• More doctors prescribing electronically, but still not enough: Sixty-nine percent of readers said they drop off paper prescriptions when using walk-in pharmacies. Today, 40 percent of doctors are e-prescribing, up from less than one percent six years ago.  Yet that represents only about 18 percent of all eligible prescriptions in 2010. Experts say that if more prescriptions were transmitted electronically it would help eliminate medication errors due to variables like poor handwriting, wrong dosing instructions, missed drug interactions, and patient allergies.
  • Supermarkets do well: As a group, the nation's 9,000 or so supermarket pharmacies also did well in the survey.  Eighty-four percent of readers who bought drugs there were highly satisfied.

CAUTION URGED ON THE INTERNET

The report also warns about the Internet on two fronts.  Consumers looking for answers online instead of from a health-care professional are swimming with the sharks.   That's because of the heavy influence of brand drugmakers with billions of dollars to spend on marketing to consumers.  A second consumer concern involves the abundance of rogue pharmacies. Of the more than 7,000 online drugstores whose practices the National Association of Boards of Pharmacy (NABP) has reviewed, only about 3.5% appear   to be legitimate.

Some steps consumers can take when buying drugs online:

  • Note that credible online pharmacies include those affiliated with physical stores such as www.CVS.com.
  • Make sure an unfamiliar site is licensed by your state's Board of Pharmacy.  To do so, search for, say, "California board of pharmacy," and follow the links to verify that the site is legitimate.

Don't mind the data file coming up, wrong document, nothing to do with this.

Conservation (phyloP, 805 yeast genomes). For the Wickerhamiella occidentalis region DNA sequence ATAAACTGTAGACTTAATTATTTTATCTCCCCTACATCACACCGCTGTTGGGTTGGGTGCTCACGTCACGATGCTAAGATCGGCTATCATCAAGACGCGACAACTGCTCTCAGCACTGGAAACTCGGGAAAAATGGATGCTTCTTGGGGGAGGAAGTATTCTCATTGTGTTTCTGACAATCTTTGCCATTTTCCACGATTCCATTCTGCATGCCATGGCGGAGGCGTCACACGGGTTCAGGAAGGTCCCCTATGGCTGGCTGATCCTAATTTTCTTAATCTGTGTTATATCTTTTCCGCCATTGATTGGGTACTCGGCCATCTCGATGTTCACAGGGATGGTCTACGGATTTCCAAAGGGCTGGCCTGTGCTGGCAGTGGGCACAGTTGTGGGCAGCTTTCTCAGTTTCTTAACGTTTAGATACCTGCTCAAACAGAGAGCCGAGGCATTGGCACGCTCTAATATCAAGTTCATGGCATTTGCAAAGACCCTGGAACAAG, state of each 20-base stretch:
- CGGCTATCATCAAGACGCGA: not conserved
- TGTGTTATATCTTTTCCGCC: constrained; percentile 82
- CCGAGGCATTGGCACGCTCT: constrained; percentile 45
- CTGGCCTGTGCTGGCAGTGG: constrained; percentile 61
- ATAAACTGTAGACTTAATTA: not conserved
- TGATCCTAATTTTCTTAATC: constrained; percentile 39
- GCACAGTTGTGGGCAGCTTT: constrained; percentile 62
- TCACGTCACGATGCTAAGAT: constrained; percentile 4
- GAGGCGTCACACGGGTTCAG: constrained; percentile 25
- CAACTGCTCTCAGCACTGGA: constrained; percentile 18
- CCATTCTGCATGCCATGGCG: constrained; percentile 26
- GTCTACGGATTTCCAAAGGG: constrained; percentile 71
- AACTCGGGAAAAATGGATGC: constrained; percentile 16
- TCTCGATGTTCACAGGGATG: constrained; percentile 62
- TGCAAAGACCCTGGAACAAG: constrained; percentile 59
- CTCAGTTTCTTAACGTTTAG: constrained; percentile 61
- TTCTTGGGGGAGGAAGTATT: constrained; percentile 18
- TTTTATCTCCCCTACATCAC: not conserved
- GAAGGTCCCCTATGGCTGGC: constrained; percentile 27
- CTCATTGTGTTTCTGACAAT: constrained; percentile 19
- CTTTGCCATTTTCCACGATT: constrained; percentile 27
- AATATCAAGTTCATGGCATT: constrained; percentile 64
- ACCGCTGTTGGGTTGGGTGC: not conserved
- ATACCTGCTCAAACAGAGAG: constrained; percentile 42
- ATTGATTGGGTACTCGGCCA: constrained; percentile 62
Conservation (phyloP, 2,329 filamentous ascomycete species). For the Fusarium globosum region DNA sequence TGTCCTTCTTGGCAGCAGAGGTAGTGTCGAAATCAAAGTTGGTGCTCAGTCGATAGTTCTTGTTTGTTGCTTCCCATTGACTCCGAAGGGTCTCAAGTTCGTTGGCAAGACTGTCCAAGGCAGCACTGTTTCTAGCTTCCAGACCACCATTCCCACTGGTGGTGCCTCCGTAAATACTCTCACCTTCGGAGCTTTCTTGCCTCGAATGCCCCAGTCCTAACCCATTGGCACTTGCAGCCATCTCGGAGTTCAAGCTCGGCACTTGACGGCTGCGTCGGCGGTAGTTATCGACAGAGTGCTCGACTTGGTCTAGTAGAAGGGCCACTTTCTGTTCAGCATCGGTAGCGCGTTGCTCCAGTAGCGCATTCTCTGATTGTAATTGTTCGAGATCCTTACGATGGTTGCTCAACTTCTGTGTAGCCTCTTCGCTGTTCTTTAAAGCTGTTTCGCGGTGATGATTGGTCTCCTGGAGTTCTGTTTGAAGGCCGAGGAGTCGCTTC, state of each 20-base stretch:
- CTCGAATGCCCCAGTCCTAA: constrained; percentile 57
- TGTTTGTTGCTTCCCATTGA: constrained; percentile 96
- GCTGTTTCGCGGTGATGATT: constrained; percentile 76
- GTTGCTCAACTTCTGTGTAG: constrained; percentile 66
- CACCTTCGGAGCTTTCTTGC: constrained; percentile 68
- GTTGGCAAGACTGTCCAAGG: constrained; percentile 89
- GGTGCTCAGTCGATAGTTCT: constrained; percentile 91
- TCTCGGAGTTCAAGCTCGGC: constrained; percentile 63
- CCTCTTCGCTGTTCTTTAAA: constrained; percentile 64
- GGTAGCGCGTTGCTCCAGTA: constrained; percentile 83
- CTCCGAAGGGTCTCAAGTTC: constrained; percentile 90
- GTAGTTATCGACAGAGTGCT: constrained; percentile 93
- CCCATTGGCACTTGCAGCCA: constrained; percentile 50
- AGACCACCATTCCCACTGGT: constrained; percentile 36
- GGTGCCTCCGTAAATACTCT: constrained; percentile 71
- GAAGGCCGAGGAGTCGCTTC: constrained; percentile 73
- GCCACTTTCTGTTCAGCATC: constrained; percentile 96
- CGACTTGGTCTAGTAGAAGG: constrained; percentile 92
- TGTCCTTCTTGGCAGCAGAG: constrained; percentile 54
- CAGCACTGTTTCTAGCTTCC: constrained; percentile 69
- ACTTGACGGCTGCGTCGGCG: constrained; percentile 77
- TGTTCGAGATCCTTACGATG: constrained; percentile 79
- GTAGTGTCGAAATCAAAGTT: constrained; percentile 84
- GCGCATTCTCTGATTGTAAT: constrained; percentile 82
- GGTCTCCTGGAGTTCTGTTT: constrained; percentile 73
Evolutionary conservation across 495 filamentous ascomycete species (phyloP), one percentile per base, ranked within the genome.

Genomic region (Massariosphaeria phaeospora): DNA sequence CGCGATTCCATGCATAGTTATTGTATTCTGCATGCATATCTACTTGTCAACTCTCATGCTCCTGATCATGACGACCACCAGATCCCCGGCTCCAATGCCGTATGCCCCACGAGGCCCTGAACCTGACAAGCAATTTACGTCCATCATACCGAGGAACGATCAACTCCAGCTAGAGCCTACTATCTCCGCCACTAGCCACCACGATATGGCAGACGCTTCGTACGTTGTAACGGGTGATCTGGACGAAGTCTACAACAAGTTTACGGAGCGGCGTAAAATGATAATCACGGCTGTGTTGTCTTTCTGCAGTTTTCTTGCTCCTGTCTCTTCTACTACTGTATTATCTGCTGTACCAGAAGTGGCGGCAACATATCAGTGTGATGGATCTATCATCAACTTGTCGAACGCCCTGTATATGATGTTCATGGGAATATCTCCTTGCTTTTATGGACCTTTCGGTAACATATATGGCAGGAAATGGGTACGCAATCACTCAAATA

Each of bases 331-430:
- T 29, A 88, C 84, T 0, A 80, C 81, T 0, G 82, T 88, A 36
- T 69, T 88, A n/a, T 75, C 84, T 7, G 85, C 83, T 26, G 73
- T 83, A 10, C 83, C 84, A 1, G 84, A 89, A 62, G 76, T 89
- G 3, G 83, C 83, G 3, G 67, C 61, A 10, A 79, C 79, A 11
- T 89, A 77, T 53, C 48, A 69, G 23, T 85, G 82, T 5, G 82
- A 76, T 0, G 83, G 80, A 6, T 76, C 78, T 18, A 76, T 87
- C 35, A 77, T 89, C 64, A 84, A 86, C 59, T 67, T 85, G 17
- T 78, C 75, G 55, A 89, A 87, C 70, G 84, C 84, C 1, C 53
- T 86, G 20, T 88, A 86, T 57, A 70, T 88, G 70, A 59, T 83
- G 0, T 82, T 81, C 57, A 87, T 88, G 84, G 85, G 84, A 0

• Look for the Verified Internet Pharmacy Practice Sites (VIPPS) seal, a good sign that a site complies with regulations that adhere to best pharmacy practices.  
  • Check the NABP for a list of sites that it does not recommend. Go to www.nabp.net/programs.
  • Also, check LegitScript, another organization that verifies pharmacies doing business online in accordance with NABP recognized standards. Go to www.legitscript.com.

MAY 2011

The material above is intended for legitimate news entities only; it may not be used for advertising or promotional purposes. Consumer Reports® is published by Consumers Union, an expert, independent nonprofit organization whose mission is to work for a fair, just, and safe marketplace for all consumers and to empower consumers to protect themselves.  We accept no advertising and pay for all the products we test. We are not beholden to any commercial interest. Our income is derived from the sale of Consumer Reports®, ConsumerReports.org® and our other publications and information products, services, fees, and noncommercial contributions and grants. Our Ratings and reports are intended solely for the use of our readers. Neither the Ratings nor the reports may be used in advertising or for any other commercial purpose without our permission. Consumers Union will take all steps open to it to prevent commercial use of its materials, its name, or the name of Consumer Reports®.